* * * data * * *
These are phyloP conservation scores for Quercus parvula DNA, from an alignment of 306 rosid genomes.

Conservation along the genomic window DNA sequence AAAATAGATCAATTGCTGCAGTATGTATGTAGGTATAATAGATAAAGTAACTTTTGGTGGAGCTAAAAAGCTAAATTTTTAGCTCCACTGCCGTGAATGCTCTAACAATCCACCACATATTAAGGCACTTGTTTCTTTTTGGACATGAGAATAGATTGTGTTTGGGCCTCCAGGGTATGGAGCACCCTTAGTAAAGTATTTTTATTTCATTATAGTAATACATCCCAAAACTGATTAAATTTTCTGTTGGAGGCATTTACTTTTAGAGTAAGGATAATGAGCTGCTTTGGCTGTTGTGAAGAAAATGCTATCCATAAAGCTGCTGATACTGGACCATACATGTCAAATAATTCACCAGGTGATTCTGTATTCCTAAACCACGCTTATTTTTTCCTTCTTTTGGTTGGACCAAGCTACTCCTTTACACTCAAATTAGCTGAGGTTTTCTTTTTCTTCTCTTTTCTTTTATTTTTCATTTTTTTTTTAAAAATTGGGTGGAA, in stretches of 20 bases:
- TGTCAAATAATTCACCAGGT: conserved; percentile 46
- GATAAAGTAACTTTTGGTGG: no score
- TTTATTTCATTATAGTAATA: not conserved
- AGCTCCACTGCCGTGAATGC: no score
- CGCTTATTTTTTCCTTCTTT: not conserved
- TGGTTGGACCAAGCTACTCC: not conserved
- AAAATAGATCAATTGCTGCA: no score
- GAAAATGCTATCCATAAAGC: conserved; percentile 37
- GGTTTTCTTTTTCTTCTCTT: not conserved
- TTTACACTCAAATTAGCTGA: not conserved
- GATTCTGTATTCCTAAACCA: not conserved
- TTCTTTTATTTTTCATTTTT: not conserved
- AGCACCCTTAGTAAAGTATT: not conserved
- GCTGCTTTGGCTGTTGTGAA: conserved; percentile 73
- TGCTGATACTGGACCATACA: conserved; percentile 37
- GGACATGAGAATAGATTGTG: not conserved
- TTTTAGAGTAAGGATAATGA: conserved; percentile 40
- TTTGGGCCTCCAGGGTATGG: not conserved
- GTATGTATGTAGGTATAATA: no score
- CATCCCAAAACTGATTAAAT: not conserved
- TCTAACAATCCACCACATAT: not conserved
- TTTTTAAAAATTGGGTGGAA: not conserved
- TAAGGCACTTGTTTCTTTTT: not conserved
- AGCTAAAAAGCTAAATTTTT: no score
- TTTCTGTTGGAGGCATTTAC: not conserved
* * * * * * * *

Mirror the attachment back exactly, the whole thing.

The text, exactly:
These are phyloP conservation scores for Quercus parvula DNA, from an alignment of 306 rosid genomes.

Conservation along the genomic window DNA sequence AAAATAGATCAATTGCTGCAGTATGTATGTAGGTATAATAGATAAAGTAACTTTTGGTGGAGCTAAAAAGCTAAATTTTTAGCTCCACTGCCGTGAATGCTCTAACAATCCACCACATATTAAGGCACTTGTTTCTTTTTGGACATGAGAATAGATTGTGTTTGGGCCTCCAGGGTATGGAGCACCCTTAGTAAAGTATTTTTATTTCATTATAGTAATACATCCCAAAACTGATTAAATTTTCTGTTGGAGGCATTTACTTTTAGAGTAAGGATAATGAGCTGCTTTGGCTGTTGTGAAGAAAATGCTATCCATAAAGCTGCTGATACTGGACCATACATGTCAAATAATTCACCAGGTGATTCTGTATTCCTAAACCACGCTTATTTTTTCCTTCTTTTGGTTGGACCAAGCTACTCCTTTACACTCAAATTAGCTGAGGTTTTCTTTTTCTTCTCTTTTCTTTTATTTTTCATTTTTTTTTTAAAAATTGGGTGGAA, in stretches of 20 bases:
- TGTCAAATAATTCACCAGGT: conserved; percentile 46
- GATAAAGTAACTTTTGGTGG: no score
- TTTATTTCATTATAGTAATA: not conserved
- AGCTCCACTGCCGTGAATGC: no score
- CGCTTATTTTTTCCTTCTTT: not conserved
- TGGTTGGACCAAGCTACTCC: not conserved
- AAAATAGATCAATTGCTGCA: no score
- GAAAATGCTATCCATAAAGC: conserved; percentile 37
- GGTTTTCTTTTTCTTCTCTT: not conserved
- TTTACACTCAAATTAGCTGA: not conserved
- GATTCTGTATTCCTAAACCA: not conserved
- TTCTTTTATTTTTCATTTTT: not conserved
- AGCACCCTTAGTAAAGTATT: not conserved
- GCTGCTTTGGCTGTTGTGAA: conserved; percentile 73
- TGCTGATACTGGACCATACA: conserved; percentile 37
- GGACATGAGAATAGATTGTG: not conserved
- TTTTAGAGTAAGGATAATGA: conserved; percentile 40
- TTTGGGCCTCCAGGGTATGG: not conserved
- GTATGTATGTAGGTATAATA: no score
- CATCCCAAAACTGATTAAAT: not conserved
- TCTAACAATCCACCACATAT: not conserved
- TTTTTAAAAATTGGGTGGAA: not conserved
- TAAGGCACTTGTTTCTTTTT: not conserved
- AGCTAAAAAGCTAAATTTTT: no score
- TTTCTGTTGGAGGCATTTAC: not conserved